Monday, April 11, 2011

Economics Plans

The White House says President Obama is set to release his budget and/or deficit reduction plan sometime this week. If that's the case, then both David Brooks and Fareed Zakaria are correct about the Ryan Plan forcing the discussion and throwing down a gauntlet on government budgets that must be addressed. Yet, I still far that Zakaria and Brooks are far too generous in identifying the bill as courageous and forward-thinking. It's still too naive in terms of growth and the role of tax rates, and it is simply unconscionable in terms of the faith it plays with the free market and insurance companies concerning health care for the elderly.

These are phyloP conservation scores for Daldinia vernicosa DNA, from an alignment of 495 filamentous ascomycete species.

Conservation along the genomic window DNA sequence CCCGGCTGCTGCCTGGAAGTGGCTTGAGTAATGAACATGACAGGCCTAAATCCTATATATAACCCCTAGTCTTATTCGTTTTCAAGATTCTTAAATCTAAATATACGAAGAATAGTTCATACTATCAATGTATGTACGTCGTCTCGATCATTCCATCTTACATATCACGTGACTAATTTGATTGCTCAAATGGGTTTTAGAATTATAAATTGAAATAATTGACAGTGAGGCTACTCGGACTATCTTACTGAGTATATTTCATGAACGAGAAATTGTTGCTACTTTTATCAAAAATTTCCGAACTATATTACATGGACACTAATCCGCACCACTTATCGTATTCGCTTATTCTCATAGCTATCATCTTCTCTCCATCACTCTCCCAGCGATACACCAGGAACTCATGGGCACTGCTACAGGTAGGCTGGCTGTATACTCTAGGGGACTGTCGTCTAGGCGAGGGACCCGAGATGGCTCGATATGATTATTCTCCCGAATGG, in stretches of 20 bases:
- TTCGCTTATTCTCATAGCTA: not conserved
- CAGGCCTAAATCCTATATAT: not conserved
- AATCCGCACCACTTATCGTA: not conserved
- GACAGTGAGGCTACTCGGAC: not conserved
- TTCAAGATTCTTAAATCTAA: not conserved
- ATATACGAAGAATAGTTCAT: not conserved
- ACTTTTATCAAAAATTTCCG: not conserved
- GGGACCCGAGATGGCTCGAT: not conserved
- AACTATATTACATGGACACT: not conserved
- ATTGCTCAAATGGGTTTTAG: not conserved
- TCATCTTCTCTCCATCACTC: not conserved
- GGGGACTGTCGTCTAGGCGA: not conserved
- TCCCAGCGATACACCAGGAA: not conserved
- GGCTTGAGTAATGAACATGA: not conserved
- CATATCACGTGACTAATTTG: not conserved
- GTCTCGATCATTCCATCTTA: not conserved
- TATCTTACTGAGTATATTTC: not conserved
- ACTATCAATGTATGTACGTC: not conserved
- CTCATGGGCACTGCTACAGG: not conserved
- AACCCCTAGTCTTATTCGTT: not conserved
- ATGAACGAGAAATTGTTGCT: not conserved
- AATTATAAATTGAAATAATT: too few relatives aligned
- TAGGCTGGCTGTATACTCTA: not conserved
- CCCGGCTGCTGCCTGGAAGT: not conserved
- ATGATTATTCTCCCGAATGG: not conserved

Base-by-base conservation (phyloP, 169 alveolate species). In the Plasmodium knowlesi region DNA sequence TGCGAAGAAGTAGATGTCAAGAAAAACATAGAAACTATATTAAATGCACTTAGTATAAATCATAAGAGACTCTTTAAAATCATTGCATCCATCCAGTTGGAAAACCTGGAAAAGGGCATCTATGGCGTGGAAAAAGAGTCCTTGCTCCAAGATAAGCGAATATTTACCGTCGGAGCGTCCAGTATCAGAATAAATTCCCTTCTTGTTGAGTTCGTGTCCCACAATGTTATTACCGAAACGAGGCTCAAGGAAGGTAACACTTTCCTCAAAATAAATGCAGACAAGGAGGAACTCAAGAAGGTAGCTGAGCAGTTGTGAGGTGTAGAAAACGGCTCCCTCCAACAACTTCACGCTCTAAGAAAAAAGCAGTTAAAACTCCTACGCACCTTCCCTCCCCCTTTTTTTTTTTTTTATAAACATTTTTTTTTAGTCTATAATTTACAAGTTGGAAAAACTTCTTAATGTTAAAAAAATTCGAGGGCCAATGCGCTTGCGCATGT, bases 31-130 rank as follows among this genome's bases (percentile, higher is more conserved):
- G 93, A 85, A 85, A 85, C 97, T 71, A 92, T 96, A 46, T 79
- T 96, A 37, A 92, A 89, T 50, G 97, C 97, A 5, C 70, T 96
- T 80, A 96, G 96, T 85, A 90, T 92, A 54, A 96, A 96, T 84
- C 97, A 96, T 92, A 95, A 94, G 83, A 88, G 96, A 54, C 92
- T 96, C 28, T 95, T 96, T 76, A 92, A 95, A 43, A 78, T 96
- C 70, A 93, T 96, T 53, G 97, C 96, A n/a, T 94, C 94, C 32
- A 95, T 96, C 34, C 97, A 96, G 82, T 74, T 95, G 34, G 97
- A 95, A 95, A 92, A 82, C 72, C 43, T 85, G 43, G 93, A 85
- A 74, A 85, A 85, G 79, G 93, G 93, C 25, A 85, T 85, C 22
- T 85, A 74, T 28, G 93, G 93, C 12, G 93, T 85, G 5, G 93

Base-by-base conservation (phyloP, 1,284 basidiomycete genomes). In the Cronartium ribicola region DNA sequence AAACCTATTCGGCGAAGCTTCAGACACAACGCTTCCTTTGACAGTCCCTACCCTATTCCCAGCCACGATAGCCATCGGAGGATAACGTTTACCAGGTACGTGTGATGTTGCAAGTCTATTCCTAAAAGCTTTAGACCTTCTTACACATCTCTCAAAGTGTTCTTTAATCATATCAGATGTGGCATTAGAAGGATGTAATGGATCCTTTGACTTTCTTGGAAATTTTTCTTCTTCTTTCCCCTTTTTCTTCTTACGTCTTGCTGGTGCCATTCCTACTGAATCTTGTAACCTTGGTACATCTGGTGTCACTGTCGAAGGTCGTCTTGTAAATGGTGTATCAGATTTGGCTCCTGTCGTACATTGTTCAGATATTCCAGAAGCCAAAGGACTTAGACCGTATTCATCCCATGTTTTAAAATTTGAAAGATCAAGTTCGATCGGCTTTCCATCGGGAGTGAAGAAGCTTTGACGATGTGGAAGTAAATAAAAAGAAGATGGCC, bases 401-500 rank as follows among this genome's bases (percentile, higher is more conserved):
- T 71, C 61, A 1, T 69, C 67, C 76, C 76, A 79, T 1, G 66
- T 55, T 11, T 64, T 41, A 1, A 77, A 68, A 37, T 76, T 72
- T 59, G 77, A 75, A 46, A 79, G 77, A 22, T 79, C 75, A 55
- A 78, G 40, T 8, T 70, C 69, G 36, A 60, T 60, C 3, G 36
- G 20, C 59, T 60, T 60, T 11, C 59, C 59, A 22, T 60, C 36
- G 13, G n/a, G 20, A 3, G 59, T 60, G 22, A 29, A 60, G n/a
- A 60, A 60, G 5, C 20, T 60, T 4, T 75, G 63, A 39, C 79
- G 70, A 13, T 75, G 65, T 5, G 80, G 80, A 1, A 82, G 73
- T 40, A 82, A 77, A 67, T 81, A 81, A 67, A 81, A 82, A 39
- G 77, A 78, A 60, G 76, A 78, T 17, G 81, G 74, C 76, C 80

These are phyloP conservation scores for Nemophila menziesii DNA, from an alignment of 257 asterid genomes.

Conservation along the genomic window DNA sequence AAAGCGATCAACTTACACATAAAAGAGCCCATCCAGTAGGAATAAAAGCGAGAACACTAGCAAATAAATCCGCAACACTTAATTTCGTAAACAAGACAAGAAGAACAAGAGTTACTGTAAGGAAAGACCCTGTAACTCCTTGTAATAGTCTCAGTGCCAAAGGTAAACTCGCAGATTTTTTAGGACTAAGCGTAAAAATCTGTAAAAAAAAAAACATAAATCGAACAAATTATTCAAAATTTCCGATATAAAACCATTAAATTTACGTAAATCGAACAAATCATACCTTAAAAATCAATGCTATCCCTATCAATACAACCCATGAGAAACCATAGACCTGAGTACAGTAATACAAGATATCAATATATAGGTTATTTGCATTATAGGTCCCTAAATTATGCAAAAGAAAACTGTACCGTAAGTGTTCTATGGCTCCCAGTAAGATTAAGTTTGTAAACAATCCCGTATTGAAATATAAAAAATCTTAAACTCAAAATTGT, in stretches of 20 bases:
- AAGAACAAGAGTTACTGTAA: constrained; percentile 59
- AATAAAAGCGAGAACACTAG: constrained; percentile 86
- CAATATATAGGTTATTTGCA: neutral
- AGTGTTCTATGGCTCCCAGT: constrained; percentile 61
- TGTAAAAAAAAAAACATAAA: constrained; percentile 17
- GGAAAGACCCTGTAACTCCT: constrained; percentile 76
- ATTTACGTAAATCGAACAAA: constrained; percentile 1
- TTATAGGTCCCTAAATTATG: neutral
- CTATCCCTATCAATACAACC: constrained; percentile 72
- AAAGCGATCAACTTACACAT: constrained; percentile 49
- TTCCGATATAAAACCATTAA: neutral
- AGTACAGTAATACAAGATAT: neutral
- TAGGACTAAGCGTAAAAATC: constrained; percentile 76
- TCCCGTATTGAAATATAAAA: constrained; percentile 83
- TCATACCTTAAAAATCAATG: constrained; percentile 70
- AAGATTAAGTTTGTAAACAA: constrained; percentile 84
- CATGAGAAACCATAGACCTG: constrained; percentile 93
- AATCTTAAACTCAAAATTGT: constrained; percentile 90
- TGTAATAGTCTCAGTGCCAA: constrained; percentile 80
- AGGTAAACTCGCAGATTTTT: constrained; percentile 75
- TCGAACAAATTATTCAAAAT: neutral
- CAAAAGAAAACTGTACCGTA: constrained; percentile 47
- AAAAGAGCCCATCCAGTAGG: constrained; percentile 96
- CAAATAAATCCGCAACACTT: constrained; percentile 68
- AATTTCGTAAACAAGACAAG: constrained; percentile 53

Yet, my gut instinct tells me that the President's plan is going to be equally naive concerning spending. And he is going to lose the battle on taxes if he keeps targeting as low as earners making more than $250,000. While I do feel that amount is comfortably wealthy, it is not an vast sum of money, especially in places like New York and California. He could certainly argue for higher rates on people in the million dollar tax brackets and address the revenue problem more rationally. Better yet, it should, as both the Wyden-Gregg and Ryan Plan argue, focus predominantly on the deductions. Certainly, we can come to consensus that the mortgage deduction is a reasonable tax break for many Americans, but it is unnecessary for people making more than 500 Gs, or for purchasing more than one residence.

So, if we could focus on that. We'd be getting somewhere. Broaden the base, flatten the rates, narrow the deductions for all, end them for the top 20%, and be done with it.

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